KPWMSpotter From United States of America, joined Dec 2006, 325 posts, RR: 2 Posted (1 year 6 months 3 weeks 4 days 1 hour ago) and read 5429 times:
ATL-PWM-DTW-ATL, DL Y + New PWM Terminal
Legal Disclaimer: The views expressed in this trip report are my own and do not represent those of my employer, Delta Air Lines. Additionally, while I for work for Delta, this Trip Report will attempt to be as free from bias as possible. Delta Engineering doesn't care what I say about Delta's service, so I might as well be as honest as possible...
Where to begin...
This trip report will serve as the first part of a two-part journey to Köln, Germany. This segment will cover a quick domestic hop in preparation for my trip to Köln, while the second part ( ATL-AMS/DUS-ATL, DL BE + ICE Train And Köln (by KPWMSpotter Oct 31 2011 in Trip Reports) ) will cover the international segments of my trip.
This saga begins in the middle of last week, as I was helping my boss prepare for an airline industry conference in Köln, Germany. An offhand comment from a co-worker led to a serious consideration of whether or not I should attend the conference myself. On Wednesday afternoon it was decided that, yes, I probably should attend the conference (beginning on the following Monday), and I launched into my preparations to get to Köln.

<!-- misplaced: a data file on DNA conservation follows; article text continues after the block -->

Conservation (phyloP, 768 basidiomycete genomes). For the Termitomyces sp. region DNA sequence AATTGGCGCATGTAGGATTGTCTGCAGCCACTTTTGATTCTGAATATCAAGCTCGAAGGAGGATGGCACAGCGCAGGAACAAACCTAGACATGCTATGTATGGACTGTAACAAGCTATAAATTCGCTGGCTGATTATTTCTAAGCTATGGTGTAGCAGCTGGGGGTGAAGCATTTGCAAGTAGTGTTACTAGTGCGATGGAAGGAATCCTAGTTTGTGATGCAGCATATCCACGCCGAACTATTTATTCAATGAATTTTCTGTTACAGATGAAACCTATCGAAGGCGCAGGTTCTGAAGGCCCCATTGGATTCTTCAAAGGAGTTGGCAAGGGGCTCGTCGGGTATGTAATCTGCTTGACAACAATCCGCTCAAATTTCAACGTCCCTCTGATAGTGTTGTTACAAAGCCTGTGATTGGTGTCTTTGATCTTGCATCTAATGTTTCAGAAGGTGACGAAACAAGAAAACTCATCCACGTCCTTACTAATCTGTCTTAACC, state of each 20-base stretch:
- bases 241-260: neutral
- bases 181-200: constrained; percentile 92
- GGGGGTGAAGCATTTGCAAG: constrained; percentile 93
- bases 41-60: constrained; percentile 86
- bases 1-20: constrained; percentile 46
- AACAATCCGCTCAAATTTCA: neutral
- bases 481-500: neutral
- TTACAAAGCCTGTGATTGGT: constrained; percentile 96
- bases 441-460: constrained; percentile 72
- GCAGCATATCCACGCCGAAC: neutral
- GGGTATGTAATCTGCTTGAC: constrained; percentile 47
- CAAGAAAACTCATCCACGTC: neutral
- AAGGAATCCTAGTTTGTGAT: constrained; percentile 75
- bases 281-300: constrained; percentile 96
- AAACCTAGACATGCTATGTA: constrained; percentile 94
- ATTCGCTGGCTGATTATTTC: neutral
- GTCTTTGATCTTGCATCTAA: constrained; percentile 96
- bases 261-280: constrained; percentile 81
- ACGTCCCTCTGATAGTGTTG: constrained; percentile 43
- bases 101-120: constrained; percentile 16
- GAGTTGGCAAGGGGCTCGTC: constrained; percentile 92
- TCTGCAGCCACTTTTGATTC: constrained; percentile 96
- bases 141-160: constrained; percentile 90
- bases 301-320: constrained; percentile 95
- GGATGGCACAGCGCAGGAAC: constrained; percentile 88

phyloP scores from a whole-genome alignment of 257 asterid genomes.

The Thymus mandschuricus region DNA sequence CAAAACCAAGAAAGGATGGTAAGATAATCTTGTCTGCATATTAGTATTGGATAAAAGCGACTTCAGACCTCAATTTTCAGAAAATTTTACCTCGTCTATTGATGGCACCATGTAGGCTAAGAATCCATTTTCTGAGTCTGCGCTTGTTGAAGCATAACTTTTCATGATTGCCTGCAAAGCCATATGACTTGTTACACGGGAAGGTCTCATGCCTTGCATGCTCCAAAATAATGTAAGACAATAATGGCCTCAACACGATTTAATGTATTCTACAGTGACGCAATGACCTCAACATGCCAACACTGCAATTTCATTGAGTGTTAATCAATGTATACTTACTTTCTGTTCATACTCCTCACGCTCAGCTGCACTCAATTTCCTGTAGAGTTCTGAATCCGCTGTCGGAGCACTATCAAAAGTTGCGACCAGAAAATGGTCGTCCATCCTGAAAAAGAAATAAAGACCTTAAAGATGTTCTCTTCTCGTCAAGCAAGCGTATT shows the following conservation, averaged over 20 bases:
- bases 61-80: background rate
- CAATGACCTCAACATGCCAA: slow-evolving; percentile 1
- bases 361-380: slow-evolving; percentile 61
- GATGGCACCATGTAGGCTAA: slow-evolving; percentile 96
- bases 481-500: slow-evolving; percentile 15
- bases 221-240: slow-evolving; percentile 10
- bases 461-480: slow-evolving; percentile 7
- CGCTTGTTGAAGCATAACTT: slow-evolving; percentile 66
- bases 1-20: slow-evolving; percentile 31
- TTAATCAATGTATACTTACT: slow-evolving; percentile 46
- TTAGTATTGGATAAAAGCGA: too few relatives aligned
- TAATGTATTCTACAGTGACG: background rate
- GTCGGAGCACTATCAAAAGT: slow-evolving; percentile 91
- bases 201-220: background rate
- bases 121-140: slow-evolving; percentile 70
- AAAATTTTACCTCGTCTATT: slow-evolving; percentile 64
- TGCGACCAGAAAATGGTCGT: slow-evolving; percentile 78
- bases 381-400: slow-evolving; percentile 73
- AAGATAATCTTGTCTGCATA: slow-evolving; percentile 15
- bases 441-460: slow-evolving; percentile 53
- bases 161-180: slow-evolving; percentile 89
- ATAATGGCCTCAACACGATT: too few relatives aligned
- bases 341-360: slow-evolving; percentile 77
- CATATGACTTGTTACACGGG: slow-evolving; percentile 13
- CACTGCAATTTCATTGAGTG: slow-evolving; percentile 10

I will delve into the details of my international itinerary in part two of this trip report, but for now I will focus on a quick trip that I had to take before heading abroad. I had not expected to be making any formal business trips this month, so I had left some of my formal dress attire as well as some travel essentials like power adapters back home in Maine after my last trip. I had the option of either purchasing a new suit jacket and various other items, or attempting to make a quick out-and-back from Atlanta to Maine in the 48 hours I had available before my transatlantic departure. Being a true A.Netter, I obviously chose the option which included a ridiculous amount of flying.
Looking at the seats available for standby travel to and from the Northeast, I settled on flying ATL-PWM on Friday night, followed by the option of either PWM-ATL, or PWM-DTW-ATL on Saturday afternoon, depending on the last-minute seat availability. This trip report will cover ATL-PWM and PWM-DTW-ATL, all operated by Delta in Y class. I will also include some photos and opinions of PWM's newly opened terminal expansion - an Airliners.net exclusive first look!
On to the flights...
KATL - KPWM
Flight # DAL 0704
Equipment:McDonnell Douglas MD-88 (N912DE) Scheduled Departure: 20:20 Actual Departure: 20:25 Scheduled Arrival: 23:30 Actual Arrival: 23:15
After leaving work on Friday afternoon, I rushed back to my apartment and packed just enough to get by for my entire itinerary if need-be. Since I would be flying standby for the entire domestic trip, I wanted to make sure that I would have options available if I weren't able to get back to Atlanta. If I ended up stranded at PWM, I could always get to DTW and list to standby into Amsterdam. With this contingency in mind, I charged forward in my plans to fly more than 11,000 miles over the next four days...